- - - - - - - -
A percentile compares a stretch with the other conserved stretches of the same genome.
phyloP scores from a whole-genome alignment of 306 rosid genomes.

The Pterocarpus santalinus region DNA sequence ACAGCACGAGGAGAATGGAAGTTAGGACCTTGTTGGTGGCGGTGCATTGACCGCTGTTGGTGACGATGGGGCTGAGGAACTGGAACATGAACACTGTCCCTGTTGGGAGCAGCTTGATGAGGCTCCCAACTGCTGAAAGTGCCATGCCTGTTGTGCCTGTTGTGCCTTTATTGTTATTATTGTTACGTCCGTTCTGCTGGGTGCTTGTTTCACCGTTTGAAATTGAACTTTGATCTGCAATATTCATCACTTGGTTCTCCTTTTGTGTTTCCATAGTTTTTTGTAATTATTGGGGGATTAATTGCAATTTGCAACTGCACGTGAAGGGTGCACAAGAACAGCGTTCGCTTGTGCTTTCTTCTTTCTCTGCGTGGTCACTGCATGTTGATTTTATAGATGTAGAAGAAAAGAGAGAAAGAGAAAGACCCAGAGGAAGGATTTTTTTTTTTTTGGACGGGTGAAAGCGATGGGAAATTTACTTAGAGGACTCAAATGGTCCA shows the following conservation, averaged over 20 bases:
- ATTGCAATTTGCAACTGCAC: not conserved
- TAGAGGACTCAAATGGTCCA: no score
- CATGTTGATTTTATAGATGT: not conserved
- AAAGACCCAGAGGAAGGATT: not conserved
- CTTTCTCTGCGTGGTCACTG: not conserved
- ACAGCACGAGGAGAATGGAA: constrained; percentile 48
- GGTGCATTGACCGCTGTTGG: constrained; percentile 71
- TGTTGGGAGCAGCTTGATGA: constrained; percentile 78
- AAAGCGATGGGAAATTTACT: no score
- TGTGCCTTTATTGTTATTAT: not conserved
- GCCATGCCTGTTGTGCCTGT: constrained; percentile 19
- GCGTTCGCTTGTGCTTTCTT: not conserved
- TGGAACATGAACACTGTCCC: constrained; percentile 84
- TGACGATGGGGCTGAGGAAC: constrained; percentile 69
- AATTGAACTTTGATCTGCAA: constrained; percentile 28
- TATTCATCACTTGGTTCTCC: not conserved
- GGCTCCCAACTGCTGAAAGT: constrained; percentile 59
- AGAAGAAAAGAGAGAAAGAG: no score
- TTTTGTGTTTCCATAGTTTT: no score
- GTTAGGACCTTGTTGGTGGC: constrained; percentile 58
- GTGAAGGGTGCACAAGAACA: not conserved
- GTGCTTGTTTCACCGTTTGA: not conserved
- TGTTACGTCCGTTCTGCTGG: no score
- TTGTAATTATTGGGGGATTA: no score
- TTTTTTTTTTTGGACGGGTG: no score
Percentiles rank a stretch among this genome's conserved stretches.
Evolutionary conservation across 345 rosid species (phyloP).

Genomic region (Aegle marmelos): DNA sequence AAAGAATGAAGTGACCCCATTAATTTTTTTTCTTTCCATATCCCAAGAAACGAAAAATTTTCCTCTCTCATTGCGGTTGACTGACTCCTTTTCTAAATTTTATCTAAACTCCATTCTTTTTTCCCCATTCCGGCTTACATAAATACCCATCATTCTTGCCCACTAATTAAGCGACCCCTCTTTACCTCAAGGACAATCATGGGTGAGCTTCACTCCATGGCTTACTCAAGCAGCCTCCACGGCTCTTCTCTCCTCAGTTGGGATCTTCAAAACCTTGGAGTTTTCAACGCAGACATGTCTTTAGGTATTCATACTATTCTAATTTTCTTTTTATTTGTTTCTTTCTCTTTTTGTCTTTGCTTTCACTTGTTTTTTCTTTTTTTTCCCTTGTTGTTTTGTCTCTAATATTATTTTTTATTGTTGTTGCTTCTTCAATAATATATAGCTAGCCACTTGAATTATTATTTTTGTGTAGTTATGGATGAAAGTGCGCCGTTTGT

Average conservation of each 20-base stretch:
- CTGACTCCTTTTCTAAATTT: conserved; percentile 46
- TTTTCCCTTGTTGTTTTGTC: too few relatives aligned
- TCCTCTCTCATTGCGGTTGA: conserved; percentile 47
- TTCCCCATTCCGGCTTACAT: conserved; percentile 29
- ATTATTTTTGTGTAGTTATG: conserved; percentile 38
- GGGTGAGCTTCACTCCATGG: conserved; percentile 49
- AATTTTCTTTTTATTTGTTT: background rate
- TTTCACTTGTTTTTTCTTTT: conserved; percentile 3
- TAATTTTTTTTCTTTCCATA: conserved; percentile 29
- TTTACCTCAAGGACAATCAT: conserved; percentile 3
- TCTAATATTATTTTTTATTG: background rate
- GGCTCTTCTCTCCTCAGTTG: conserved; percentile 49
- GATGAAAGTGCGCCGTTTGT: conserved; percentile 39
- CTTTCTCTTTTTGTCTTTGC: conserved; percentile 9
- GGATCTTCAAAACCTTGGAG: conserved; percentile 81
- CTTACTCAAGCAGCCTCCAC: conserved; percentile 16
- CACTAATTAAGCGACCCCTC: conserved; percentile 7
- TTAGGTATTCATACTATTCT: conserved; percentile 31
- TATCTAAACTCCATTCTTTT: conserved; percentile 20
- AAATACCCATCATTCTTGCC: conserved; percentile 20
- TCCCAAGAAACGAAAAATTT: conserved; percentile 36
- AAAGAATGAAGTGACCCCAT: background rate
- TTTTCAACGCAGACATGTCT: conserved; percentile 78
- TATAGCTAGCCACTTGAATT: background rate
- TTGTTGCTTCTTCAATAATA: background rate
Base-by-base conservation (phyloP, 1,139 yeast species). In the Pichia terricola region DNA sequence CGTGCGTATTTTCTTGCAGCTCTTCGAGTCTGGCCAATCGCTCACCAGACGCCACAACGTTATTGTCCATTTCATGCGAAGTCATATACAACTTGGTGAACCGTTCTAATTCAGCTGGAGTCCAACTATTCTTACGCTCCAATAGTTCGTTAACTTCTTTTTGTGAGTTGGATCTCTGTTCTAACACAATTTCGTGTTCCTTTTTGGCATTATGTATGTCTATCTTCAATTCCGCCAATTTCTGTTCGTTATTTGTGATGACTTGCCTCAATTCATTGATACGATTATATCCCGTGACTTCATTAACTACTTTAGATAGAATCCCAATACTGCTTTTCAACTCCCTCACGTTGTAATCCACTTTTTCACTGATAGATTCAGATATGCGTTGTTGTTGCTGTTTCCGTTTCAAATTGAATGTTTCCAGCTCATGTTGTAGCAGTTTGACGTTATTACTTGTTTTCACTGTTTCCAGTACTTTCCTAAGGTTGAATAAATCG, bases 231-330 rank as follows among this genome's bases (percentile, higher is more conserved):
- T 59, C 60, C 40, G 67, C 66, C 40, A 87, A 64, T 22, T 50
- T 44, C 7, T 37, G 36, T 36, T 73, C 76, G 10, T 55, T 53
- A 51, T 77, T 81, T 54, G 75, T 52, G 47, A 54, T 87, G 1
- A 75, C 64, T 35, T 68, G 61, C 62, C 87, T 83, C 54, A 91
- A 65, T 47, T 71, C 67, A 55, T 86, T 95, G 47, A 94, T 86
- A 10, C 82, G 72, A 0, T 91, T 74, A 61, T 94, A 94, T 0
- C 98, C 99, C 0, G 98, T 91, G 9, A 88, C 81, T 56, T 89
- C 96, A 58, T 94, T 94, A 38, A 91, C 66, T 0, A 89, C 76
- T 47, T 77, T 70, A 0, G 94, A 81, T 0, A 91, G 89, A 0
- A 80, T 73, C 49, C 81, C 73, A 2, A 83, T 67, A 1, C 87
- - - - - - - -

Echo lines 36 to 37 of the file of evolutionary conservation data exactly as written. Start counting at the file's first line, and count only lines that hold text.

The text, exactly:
- TTCCCCATTCCGGCTTACAT: conserved; percentile 29
- ATTATTTTTGTGTAGTTATG: conserved; percentile 38